There is much being said about education in the present moment, about what this moment has done and what it will do to the shape of teaching and learning. A flurry of documents and social media support groups propose to tell us how we can (should, will, must) respond to what continues to be an emergent crisis. Through all this, we have found ourselves wondering what a response from Hybrid Pedagogy might look like. This journal strives not to dictate practices but to challenge its readers. How best can we continue our work without compounding the mounting challenges we face today? We considered many possible “pivots” — a new podcast, an online course, a colloquy of new articles — but realized the most vital resource we can offer in this moment is the one we’ve already spent nearly 10 years helping to create.

Since 2011, we have published over 400 articles from more than 200 authors focused in and around the emerging field of critical digital pedagogy. Many of those articles feel just as timely now as they did when they were written (and even more prescient). We’ve spent the last several weeks rebuilding the journal on a new platform, looking carefully through our archives, to curate and foreground the most relevant articles we’ve published.

We recognize that the situation right now demands both an immediate, decisive response and also careful reflection about both that response and those responses which may need to come next. The pages of Hybrid Pedagogy are full of just that kind of reflection — from educators, students, technologists, administrators, instructional designers, and more. This journal has spent the last decade working to support voices which are “emotionally resonant and intellectually vital” and their vision of an equitable, resilient, critical pedagogy, and a hopeful future toward which education might arc. That work must continue.

We’ve long held that “every voice is needed within academe, within education. The more we leave out, the less we have to offer.” And to that end, in this journal, authors’ own feelings about their writing are as important as the opinions of editors. Our collaborative peer review process typically includes discussion about the overall direction of a piece and its author’s voice as much as the specifics of its rhetorical strategy.

Both in responses to our ongoing CFPs and in works that extend ongoing conversations in education, Hybrid Pedagogy authors have written about and around some of the most vital issues in pedagogy and digital learning. The writing done on these pages can be a critical, in-depth resource for teachers, administrators, instructional designers, and others as they begin to navigate digital, remote, and hybrid learning. To make that resource even more immediately useful, we’ve begun curating work across the span of 400+ articles into “primers.” This work will be ongoing, but for now, we invite you to explore our primers on Digital Pedagogy and Online Learning as examples of what’s to come.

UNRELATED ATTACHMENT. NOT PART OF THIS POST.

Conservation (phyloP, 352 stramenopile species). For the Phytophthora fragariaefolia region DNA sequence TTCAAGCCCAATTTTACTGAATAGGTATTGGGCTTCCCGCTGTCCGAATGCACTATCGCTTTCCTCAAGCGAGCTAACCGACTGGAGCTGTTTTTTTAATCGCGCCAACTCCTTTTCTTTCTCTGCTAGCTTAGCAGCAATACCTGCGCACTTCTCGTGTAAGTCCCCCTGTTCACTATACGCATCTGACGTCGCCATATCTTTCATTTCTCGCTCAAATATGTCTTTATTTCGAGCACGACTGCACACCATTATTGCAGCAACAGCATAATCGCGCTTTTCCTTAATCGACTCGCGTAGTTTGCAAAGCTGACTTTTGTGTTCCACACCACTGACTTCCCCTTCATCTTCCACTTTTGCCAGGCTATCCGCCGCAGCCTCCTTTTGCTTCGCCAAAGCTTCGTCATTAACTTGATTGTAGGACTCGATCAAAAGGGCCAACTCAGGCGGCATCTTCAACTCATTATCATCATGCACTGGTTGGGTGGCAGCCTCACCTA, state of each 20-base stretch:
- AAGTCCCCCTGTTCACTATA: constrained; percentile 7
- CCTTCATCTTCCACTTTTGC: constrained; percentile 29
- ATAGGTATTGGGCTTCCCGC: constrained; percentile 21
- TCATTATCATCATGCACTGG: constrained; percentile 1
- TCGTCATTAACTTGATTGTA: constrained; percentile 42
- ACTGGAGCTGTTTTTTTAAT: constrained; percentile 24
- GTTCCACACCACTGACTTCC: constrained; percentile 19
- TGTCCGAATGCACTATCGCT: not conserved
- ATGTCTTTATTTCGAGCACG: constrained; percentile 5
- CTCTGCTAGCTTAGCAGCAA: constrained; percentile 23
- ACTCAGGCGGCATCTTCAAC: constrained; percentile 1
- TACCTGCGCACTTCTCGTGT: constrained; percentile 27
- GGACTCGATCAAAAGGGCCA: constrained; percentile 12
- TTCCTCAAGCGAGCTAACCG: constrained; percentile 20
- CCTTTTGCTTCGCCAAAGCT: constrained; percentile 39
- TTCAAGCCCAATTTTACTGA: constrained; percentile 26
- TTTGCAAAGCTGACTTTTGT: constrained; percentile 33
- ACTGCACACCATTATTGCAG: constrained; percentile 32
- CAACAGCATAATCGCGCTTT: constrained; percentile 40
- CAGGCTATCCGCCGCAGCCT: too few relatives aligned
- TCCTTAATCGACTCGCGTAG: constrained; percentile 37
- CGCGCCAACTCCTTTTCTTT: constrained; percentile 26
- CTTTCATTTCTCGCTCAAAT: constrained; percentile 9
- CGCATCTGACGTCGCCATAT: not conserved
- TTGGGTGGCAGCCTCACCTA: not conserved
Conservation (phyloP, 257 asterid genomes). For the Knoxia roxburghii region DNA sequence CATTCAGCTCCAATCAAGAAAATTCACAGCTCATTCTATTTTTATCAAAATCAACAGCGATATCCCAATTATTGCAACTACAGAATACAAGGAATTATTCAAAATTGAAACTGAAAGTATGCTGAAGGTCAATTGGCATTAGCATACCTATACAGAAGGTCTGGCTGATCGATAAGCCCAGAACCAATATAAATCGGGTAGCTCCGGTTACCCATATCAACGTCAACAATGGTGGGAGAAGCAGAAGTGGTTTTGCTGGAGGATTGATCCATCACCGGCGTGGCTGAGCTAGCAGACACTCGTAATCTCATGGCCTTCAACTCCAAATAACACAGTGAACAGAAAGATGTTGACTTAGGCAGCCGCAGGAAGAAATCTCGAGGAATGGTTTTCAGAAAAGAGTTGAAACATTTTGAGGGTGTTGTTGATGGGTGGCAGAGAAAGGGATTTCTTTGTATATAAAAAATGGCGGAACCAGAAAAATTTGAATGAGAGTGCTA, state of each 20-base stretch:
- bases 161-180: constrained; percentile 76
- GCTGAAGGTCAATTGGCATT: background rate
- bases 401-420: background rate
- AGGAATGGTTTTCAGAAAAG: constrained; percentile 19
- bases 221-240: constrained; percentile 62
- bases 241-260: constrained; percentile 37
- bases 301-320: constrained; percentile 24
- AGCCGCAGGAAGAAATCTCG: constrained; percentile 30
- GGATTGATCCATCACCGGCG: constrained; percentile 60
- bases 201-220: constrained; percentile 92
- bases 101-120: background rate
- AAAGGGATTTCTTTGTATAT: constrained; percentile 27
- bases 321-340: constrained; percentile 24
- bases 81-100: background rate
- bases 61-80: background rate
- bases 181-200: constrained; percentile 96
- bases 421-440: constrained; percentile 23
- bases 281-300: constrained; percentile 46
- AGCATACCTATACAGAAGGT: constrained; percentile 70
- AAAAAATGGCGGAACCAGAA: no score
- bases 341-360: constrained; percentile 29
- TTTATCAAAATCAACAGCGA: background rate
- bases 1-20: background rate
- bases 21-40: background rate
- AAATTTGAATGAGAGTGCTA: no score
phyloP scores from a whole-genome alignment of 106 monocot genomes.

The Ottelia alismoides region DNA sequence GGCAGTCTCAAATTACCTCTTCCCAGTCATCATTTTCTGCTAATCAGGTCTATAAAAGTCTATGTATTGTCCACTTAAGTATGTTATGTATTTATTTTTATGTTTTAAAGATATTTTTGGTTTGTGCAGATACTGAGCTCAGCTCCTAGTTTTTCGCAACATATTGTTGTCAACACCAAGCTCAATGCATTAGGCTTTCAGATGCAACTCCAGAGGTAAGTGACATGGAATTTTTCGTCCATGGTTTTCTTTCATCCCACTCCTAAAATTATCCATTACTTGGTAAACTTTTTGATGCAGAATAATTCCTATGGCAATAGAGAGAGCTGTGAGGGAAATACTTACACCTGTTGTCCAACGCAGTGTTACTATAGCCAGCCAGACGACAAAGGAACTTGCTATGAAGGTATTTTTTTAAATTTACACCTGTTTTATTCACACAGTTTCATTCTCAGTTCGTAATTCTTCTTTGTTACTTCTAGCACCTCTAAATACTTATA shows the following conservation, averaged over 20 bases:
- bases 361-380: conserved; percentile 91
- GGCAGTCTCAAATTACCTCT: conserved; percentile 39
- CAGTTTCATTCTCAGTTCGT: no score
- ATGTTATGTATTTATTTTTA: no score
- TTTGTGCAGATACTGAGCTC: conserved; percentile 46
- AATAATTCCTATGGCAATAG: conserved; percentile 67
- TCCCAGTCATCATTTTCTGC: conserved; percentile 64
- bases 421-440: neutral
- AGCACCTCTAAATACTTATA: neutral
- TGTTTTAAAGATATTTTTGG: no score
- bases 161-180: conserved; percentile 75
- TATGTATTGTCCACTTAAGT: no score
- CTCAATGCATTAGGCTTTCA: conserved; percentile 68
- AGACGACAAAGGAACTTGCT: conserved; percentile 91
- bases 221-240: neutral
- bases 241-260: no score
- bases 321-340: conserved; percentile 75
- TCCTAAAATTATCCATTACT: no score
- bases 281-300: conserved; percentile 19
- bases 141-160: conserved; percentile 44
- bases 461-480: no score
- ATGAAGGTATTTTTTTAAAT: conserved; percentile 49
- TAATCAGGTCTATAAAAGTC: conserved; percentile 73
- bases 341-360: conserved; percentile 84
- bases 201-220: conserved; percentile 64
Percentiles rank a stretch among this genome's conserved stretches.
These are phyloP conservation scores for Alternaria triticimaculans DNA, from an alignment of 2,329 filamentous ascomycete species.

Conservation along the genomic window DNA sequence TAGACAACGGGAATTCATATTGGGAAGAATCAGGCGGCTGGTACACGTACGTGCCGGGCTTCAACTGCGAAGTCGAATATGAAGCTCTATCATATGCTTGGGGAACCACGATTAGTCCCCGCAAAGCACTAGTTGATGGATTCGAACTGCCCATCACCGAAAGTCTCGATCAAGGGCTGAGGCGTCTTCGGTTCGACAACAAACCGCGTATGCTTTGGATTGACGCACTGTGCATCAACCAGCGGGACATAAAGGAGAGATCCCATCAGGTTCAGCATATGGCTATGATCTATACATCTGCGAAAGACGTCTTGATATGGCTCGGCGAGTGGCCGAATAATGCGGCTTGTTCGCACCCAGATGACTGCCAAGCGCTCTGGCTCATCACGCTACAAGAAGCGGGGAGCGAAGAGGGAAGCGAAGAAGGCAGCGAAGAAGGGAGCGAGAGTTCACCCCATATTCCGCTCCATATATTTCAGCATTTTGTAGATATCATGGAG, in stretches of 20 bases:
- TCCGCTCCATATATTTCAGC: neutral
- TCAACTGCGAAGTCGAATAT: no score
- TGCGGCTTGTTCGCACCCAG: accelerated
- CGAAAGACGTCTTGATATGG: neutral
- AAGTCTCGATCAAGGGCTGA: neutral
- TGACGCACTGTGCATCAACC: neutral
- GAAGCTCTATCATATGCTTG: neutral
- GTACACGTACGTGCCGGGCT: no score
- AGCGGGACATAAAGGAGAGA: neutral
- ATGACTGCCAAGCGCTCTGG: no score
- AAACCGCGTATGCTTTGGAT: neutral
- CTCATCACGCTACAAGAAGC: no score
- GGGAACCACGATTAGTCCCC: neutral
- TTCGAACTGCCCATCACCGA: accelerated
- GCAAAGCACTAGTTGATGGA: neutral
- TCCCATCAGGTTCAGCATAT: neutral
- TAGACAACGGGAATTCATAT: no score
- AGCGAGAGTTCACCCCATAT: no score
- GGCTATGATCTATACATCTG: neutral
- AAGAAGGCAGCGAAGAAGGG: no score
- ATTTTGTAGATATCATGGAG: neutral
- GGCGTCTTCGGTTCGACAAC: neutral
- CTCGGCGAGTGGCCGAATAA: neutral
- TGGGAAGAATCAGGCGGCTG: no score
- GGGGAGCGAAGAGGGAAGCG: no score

Through their compassionate collaborations with authors and as curators of the work of the journal, Hybrid Pedagogy’s editors are tireless. Moreover, they are volunteers, underwritten only by their own desire to make a difference and by those who contribute support to the journal. In order to continue our work, we have launched a page on Patreon, which offers options for monthly, tax-deductible donations, with a variety of perks for our sponsoring readers. Our patrons will ensure the work of this journal continues well into another ten years. Please click here to support the journal to the extent you are able.

As Hybrid Pedagogy moves into its next phase, we recognize that education is, in many ways, at a pivotal moment. The response to the Covid-19 pandemic has abruptly shifted more than a million students to fully online or remote instruction. And what has become immediately clear is that students face much more than technological hurdles. In his recent article, "The Human Work of Higher Education Pedagogy," Jesse writes, “When so many higher education teachers have almost no training at all, it’s hard to imagine how faculty could be adequately prepared for working with students who are increasingly nontraditional and often lack access to basic needs such as food and housing.” The work of students, and the work of teachers, is precarious.

A hybrid pedagogy is more necessary now than ever before: to see the student beyond the screen, to recognize the limits and affordances of body, space, and technology, to identify issues of privacy in an increasingly surveilled digital world, and to be conscious of the basic needs of students which must be met to make learning possible. Care has to be at the center of this work. We invite you to read, contribute, donate, and join us in an ongoing conversation about the past, present, and future of education.